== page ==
An in-house DNS code [1,2] has been developed and is being using for the simulations. Various unsteady flows (periodic / non-periodic) can be studied by the code.
A standard second order finite difference method is used to discretise the spatial derivatives of the governing equations on a rectangular grid, where a three-dimensional staggered mesh is employed with a non-uniform spacing in the direction normal to the wall. The non-solenoidal intermediate velocity field is evaluated by means of a low storage third-order Runge–Kutta scheme for the non-linear terms together with a second order Crank–Nicholson scheme for the viscous terms. The time advancement of the Navier–Stokes equation is based on a fractional-step method described by Kim & Moin  and Orlandi  to enforce the solenoidal condition. The resulting discrete Poisson equation for the pressure is solved by an efficient 2-D FFT, taking advantage of an imposed periodicity in the streamwise and spanwise directions . The Message-Passing Interface (MPI) is used to parallelize the code for use on our distributed-memory computer clusters.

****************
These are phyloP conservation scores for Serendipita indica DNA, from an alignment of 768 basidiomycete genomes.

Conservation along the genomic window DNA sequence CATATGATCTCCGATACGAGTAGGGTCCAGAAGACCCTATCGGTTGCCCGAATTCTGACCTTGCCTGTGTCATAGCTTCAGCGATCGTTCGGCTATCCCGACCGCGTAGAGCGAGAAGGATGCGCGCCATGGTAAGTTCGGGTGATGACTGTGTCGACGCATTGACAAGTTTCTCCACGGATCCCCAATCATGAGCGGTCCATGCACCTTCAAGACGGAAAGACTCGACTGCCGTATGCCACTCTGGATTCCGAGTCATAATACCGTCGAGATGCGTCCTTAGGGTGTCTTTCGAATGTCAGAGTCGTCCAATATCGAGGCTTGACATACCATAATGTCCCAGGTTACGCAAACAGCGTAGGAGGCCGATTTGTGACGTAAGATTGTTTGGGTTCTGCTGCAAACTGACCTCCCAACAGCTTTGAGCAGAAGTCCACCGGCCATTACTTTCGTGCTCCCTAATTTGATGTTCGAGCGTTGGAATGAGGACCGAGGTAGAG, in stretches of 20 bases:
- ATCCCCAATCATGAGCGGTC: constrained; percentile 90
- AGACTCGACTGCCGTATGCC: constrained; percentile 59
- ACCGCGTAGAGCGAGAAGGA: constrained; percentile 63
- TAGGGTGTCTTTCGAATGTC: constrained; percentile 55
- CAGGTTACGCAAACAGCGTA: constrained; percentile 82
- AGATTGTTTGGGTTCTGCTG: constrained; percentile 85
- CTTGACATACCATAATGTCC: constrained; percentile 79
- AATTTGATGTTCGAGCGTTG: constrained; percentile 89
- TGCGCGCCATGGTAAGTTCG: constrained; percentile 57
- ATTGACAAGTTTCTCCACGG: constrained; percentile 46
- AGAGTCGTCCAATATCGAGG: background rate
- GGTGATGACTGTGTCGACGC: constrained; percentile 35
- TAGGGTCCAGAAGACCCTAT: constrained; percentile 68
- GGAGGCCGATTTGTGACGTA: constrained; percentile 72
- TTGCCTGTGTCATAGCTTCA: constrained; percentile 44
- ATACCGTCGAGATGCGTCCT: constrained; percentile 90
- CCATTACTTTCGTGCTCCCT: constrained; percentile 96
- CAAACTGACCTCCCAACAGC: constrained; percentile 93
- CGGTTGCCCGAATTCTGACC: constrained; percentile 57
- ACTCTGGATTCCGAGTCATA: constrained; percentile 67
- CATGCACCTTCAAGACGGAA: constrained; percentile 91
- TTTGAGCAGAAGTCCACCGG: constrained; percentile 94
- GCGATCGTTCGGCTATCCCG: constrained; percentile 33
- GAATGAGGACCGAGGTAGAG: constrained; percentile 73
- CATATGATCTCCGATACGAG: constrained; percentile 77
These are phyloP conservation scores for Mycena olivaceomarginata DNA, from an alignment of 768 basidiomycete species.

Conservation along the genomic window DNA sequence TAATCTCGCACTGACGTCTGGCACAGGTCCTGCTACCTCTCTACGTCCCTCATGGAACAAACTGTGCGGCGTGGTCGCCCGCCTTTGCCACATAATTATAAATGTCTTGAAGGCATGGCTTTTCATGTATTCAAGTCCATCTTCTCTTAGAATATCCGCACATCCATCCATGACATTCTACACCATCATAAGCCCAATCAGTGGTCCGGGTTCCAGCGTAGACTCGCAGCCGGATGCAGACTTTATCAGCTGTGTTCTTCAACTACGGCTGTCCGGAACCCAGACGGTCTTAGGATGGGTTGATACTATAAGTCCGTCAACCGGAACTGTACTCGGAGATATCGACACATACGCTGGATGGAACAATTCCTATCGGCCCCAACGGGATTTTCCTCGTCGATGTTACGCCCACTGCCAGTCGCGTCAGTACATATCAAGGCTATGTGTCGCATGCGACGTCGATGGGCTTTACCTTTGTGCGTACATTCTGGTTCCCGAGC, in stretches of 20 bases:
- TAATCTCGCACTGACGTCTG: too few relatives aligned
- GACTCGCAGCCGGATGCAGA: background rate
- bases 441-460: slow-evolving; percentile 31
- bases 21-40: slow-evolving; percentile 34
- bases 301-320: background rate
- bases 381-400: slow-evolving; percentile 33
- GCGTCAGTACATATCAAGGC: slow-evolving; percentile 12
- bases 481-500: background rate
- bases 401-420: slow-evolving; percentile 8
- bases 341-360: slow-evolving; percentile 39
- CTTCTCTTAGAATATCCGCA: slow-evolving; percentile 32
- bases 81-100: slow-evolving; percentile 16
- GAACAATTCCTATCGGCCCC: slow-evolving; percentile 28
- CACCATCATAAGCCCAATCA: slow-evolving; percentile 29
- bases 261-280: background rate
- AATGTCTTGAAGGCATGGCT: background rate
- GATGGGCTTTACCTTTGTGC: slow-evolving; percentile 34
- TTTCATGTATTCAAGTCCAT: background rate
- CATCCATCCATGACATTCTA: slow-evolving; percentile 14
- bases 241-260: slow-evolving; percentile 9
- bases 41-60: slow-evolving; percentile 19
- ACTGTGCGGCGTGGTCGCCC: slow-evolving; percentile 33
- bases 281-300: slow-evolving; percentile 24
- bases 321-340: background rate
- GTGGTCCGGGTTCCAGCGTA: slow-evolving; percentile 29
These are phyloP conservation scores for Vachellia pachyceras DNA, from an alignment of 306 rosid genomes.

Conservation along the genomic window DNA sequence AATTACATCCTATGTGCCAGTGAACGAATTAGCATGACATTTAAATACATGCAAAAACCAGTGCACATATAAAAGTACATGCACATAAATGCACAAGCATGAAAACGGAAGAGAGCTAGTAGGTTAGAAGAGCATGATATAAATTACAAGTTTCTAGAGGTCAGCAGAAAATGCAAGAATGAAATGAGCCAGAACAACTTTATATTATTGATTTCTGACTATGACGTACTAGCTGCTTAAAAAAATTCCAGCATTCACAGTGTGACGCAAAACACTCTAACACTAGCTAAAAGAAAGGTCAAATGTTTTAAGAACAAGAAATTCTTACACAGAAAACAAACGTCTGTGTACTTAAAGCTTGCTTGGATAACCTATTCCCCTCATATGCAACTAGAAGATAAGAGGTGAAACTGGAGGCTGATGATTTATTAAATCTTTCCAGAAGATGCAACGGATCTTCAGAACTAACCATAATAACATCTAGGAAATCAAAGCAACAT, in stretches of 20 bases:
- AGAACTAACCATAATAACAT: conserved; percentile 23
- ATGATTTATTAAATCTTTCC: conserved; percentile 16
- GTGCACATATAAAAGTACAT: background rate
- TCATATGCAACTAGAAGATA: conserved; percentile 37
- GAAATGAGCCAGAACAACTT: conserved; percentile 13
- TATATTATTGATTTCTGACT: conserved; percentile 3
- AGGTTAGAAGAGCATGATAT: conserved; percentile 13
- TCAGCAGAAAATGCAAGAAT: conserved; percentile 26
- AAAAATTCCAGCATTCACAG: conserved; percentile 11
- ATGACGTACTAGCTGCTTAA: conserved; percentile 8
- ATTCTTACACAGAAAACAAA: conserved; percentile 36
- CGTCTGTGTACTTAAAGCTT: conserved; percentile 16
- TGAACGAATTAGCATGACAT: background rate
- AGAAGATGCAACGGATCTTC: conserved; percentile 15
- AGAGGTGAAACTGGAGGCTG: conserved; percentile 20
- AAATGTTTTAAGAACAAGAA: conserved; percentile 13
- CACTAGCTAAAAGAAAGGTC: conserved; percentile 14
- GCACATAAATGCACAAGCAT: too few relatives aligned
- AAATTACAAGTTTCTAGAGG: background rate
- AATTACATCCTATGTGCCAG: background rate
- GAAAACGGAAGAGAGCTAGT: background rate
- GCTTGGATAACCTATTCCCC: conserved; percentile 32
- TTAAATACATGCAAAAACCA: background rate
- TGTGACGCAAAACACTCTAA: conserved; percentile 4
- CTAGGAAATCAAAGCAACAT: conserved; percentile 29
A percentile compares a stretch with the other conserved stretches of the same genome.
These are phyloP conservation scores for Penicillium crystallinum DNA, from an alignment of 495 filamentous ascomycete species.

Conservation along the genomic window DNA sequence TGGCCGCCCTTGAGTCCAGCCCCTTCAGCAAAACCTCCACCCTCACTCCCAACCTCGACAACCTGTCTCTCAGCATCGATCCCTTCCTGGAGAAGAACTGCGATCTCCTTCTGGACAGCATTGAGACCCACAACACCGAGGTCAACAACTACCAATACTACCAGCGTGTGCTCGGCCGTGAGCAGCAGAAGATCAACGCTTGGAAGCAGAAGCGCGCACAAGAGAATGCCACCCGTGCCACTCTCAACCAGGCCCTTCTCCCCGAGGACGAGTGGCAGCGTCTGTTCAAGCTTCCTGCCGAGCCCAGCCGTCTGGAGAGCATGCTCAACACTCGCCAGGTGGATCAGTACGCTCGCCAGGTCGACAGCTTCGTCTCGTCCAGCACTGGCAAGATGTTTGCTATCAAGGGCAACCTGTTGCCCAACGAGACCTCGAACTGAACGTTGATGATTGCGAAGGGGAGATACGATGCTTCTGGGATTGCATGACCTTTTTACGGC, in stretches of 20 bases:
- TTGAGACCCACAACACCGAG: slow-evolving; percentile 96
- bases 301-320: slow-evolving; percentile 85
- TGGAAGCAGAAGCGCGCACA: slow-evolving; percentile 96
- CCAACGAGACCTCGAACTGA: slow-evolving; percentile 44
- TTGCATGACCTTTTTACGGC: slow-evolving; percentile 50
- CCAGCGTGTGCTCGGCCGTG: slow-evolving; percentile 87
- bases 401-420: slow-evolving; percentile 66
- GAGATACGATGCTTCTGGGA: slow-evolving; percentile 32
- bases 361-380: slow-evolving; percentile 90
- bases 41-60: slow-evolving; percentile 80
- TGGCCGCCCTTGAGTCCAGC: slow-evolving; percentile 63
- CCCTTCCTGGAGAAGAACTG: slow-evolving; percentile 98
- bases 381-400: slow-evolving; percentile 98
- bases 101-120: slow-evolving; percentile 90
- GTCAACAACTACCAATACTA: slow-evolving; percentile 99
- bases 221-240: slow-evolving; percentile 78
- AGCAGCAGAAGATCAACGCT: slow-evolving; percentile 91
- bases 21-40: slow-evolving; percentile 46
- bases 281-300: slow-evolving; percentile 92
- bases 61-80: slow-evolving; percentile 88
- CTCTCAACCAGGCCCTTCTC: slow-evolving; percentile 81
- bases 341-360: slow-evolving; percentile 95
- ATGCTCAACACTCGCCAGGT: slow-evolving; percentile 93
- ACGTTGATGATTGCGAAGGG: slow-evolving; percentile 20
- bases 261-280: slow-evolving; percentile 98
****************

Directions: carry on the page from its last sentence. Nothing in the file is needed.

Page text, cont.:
The code is adopted for simulations of 2-D roughness using an immersed boundary method (IBM)  (the corresponding subroutines are kindly provided by Professor Paolo Orlandi, University of Rome, Italy). The code is currently being revised to treat a 3-D pyramid roughness.
Figure 3. Various unsteady flows simulated by the code
i) smooth-wall, mild acceleration
Figure 4. History of the mild-acceleration
Figure 5. Development of wall shear stress during a mild accelleration
ii) smooth-wall, fast acceleration
1. M. Seddighi, Study of Turbulence and Wall Shear Stress in Unsteady Flow Over Smooth and Rough Wall Surfaces, PhD thesis, 2011.
2. M. Seddighi, S. He, P. Orlandi & A. Vardy, A comparative study of turbulence in a ramp-up and a ramp-down flow, Flow Turbulence and combustion, 86 (3-4), pp. 439-454, 2011.
3. Kim J, Moin P. Application of a fractional-step method to incompressible Navier-Stokes equations. Journal of Computational Physics 1985; 59(2):308-323.
4. Orlandi P. Fluid Flow Phenomena: A Numerical Toolkit. Kluwer, 2001.
5. Fadlun, E.A., Verzicco, R., Orlandi, P., & Mohd-Yusof, J. 2000. Combined immersed-boundary finite-difference methods for three-dimensional complex flow simulations. Journal of Computational Physics, 161, (1) 35-60.